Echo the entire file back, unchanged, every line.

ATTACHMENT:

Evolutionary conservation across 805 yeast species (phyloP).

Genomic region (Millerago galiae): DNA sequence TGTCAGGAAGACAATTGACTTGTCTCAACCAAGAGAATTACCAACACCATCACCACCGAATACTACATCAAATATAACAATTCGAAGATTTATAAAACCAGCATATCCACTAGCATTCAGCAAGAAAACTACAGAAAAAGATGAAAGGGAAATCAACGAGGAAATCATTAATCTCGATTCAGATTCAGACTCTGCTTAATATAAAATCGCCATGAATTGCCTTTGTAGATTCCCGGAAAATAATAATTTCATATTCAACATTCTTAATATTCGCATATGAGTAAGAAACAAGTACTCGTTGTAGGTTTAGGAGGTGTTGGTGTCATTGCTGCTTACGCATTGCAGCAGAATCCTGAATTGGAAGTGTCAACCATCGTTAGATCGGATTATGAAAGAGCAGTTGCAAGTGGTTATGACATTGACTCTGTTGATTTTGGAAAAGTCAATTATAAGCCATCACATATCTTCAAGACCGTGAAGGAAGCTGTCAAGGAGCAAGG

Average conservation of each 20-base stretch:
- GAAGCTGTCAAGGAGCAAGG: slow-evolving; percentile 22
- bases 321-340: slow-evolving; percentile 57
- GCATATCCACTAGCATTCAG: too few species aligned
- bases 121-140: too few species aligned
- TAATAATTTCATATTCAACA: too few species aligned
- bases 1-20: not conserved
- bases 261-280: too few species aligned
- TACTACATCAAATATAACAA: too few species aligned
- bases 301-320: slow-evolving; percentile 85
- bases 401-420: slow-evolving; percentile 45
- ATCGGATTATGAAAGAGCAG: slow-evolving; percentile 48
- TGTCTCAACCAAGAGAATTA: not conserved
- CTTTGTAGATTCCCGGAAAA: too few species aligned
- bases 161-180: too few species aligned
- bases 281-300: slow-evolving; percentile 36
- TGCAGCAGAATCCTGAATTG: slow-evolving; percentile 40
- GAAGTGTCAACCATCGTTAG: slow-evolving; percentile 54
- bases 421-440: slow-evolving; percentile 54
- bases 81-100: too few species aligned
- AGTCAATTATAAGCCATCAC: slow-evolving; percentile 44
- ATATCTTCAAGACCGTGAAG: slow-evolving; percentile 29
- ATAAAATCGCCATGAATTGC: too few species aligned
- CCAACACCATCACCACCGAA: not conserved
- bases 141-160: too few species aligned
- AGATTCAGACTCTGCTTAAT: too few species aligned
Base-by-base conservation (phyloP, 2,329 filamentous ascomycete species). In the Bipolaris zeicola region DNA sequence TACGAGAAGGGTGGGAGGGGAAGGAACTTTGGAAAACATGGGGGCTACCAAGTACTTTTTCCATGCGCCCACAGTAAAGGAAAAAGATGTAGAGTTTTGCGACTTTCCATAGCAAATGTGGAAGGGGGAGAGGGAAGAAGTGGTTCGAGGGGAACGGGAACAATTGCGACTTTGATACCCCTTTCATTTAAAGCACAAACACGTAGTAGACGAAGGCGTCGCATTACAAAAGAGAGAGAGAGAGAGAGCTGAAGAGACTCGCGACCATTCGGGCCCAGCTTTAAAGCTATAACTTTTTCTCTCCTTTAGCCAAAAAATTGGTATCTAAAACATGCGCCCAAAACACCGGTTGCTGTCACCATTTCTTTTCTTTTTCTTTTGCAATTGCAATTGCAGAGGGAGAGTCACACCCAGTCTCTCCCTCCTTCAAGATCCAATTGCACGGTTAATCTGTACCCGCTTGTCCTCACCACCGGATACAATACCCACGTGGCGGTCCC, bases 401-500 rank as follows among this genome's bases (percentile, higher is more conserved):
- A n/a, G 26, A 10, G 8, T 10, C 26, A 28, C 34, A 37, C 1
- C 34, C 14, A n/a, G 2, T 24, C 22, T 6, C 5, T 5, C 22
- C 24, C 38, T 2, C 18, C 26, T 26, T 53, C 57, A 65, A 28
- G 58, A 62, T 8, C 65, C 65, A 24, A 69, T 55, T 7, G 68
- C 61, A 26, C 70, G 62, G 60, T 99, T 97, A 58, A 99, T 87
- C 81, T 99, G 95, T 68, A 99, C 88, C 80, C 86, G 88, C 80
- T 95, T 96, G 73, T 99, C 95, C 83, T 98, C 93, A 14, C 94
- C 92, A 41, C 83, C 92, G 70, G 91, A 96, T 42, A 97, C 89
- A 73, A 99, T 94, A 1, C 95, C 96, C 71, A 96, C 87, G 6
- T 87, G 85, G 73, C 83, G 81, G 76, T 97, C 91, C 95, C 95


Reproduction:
Evolutionary conservation across 805 yeast species (phyloP).

Genomic region (Millerago galiae): DNA sequence TGTCAGGAAGACAATTGACTTGTCTCAACCAAGAGAATTACCAACACCATCACCACCGAATACTACATCAAATATAACAATTCGAAGATTTATAAAACCAGCATATCCACTAGCATTCAGCAAGAAAACTACAGAAAAAGATGAAAGGGAAATCAACGAGGAAATCATTAATCTCGATTCAGATTCAGACTCTGCTTAATATAAAATCGCCATGAATTGCCTTTGTAGATTCCCGGAAAATAATAATTTCATATTCAACATTCTTAATATTCGCATATGAGTAAGAAACAAGTACTCGTTGTAGGTTTAGGAGGTGTTGGTGTCATTGCTGCTTACGCATTGCAGCAGAATCCTGAATTGGAAGTGTCAACCATCGTTAGATCGGATTATGAAAGAGCAGTTGCAAGTGGTTATGACATTGACTCTGTTGATTTTGGAAAAGTCAATTATAAGCCATCACATATCTTCAAGACCGTGAAGGAAGCTGTCAAGGAGCAAGG

Average conservation of each 20-base stretch:
- GAAGCTGTCAAGGAGCAAGG: slow-evolving; percentile 22
- bases 321-340: slow-evolving; percentile 57
- GCATATCCACTAGCATTCAG: too few species aligned
- bases 121-140: too few species aligned
- TAATAATTTCATATTCAACA: too few species aligned
- bases 1-20: not conserved
- bases 261-280: too few species aligned
- TACTACATCAAATATAACAA: too few species aligned
- bases 301-320: slow-evolving; percentile 85
- bases 401-420: slow-evolving; percentile 45
- ATCGGATTATGAAAGAGCAG: slow-evolving; percentile 48
- TGTCTCAACCAAGAGAATTA: not conserved
- CTTTGTAGATTCCCGGAAAA: too few species aligned
- bases 161-180: too few species aligned
- bases 281-300: slow-evolving; percentile 36
- TGCAGCAGAATCCTGAATTG: slow-evolving; percentile 40
- GAAGTGTCAACCATCGTTAG: slow-evolving; percentile 54
- bases 421-440: slow-evolving; percentile 54
- bases 81-100: too few species aligned
- AGTCAATTATAAGCCATCAC: slow-evolving; percentile 44
- ATATCTTCAAGACCGTGAAG: slow-evolving; percentile 29
- ATAAAATCGCCATGAATTGC: too few species aligned
- CCAACACCATCACCACCGAA: not conserved
- bases 141-160: too few species aligned
- AGATTCAGACTCTGCTTAAT: too few species aligned
Base-by-base conservation (phyloP, 2,329 filamentous ascomycete species). In the Bipolaris zeicola region DNA sequence TACGAGAAGGGTGGGAGGGGAAGGAACTTTGGAAAACATGGGGGCTACCAAGTACTTTTTCCATGCGCCCACAGTAAAGGAAAAAGATGTAGAGTTTTGCGACTTTCCATAGCAAATGTGGAAGGGGGAGAGGGAAGAAGTGGTTCGAGGGGAACGGGAACAATTGCGACTTTGATACCCCTTTCATTTAAAGCACAAACACGTAGTAGACGAAGGCGTCGCATTACAAAAGAGAGAGAGAGAGAGAGCTGAAGAGACTCGCGACCATTCGGGCCCAGCTTTAAAGCTATAACTTTTTCTCTCCTTTAGCCAAAAAATTGGTATCTAAAACATGCGCCCAAAACACCGGTTGCTGTCACCATTTCTTTTCTTTTTCTTTTGCAATTGCAATTGCAGAGGGAGAGTCACACCCAGTCTCTCCCTCCTTCAAGATCCAATTGCACGGTTAATCTGTACCCGCTTGTCCTCACCACCGGATACAATACCCACGTGGCGGTCCC, bases 401-500 rank as follows among this genome's bases (percentile, higher is more conserved):
- A n/a, G 26, A 10, G 8, T 10, C 26, A 28, C 34, A 37, C 1
- C 34, C 14, A n/a, G 2, T 24, C 22, T 6, C 5, T 5, C 22
- C 24, C 38, T 2, C 18, C 26, T 26, T 53, C 57, A 65, A 28
- G 58, A 62, T 8, C 65, C 65, A 24, A 69, T 55, T 7, G 68
- C 61, A 26, C 70, G 62, G 60, T 99, T 97, A 58, A 99, T 87
- C 81, T 99, G 95, T 68, A 99, C 88, C 80, C 86, G 88, C 80
- T 95, T 96, G 73, T 99, C 95, C 83, T 98, C 93, A 14, C 94
- C 92, A 41, C 83, C 92, G 70, G 91, A 96, T 42, A 97, C 89
- A 73, A 99, T 94, A 1, C 95, C 96, C 71, A 96, C 87, G 6
- T 87, G 85, G 73, C 83, G 81, G 76, T 97, C 91, C 95, C 95